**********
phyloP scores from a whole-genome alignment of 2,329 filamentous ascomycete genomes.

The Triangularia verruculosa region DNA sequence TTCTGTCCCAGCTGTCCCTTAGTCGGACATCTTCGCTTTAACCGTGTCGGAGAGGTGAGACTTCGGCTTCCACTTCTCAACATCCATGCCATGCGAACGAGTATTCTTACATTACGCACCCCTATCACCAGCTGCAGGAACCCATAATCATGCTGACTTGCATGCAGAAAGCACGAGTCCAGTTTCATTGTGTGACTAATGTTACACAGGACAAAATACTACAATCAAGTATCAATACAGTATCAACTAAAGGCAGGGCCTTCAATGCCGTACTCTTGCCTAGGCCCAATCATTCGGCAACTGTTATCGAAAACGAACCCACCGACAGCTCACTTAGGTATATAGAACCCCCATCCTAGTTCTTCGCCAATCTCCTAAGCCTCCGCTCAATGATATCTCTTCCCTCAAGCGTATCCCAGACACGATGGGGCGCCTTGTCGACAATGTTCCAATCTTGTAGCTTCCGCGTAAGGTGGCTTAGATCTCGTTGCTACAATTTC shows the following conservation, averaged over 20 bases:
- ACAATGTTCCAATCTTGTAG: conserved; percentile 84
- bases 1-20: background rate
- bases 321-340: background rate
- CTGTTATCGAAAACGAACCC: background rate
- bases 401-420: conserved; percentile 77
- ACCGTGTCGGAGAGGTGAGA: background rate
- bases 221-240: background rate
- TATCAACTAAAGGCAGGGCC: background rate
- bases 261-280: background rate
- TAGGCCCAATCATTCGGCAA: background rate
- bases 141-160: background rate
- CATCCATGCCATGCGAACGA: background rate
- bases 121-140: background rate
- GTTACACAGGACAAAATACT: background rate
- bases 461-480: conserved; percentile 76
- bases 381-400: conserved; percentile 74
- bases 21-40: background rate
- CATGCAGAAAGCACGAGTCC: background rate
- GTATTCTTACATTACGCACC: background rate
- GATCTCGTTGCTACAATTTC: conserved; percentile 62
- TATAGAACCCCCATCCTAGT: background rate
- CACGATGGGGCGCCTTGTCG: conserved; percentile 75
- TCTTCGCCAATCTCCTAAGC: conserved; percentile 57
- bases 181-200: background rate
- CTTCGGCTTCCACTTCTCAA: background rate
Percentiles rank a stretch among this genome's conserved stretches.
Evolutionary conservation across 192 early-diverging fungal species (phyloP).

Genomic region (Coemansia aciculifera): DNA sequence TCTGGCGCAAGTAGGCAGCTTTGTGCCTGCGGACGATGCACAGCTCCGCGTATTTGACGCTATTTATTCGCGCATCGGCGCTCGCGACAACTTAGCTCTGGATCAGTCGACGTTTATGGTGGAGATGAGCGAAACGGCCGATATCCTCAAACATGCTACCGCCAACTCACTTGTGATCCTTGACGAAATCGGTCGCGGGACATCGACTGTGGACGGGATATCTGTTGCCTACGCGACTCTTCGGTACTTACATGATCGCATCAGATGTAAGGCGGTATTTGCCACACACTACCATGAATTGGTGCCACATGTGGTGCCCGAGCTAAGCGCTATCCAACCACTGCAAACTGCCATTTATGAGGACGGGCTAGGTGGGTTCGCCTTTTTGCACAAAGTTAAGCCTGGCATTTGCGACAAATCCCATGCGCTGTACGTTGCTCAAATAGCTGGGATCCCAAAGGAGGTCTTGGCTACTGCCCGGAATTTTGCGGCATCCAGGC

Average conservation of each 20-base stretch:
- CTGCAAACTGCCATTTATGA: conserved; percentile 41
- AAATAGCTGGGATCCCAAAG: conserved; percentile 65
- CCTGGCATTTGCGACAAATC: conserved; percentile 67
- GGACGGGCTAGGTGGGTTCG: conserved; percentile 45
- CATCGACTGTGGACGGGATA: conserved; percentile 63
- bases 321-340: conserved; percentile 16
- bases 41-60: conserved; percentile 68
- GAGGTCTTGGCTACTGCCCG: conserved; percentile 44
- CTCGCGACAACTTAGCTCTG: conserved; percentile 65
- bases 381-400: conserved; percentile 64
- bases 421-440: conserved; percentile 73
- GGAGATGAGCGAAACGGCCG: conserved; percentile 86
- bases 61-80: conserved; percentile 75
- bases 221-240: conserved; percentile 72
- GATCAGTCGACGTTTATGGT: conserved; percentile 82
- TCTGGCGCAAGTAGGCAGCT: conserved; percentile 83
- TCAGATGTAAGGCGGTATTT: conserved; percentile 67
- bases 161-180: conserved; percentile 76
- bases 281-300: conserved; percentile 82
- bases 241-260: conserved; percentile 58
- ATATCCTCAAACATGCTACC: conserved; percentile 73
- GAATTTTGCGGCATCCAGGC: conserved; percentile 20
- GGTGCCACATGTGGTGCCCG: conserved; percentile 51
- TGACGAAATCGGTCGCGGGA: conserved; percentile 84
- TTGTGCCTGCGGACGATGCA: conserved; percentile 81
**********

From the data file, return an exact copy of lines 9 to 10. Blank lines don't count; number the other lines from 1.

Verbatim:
- bases 221-240: background rate
- TATCAACTAAAGGCAGGGCC: background rate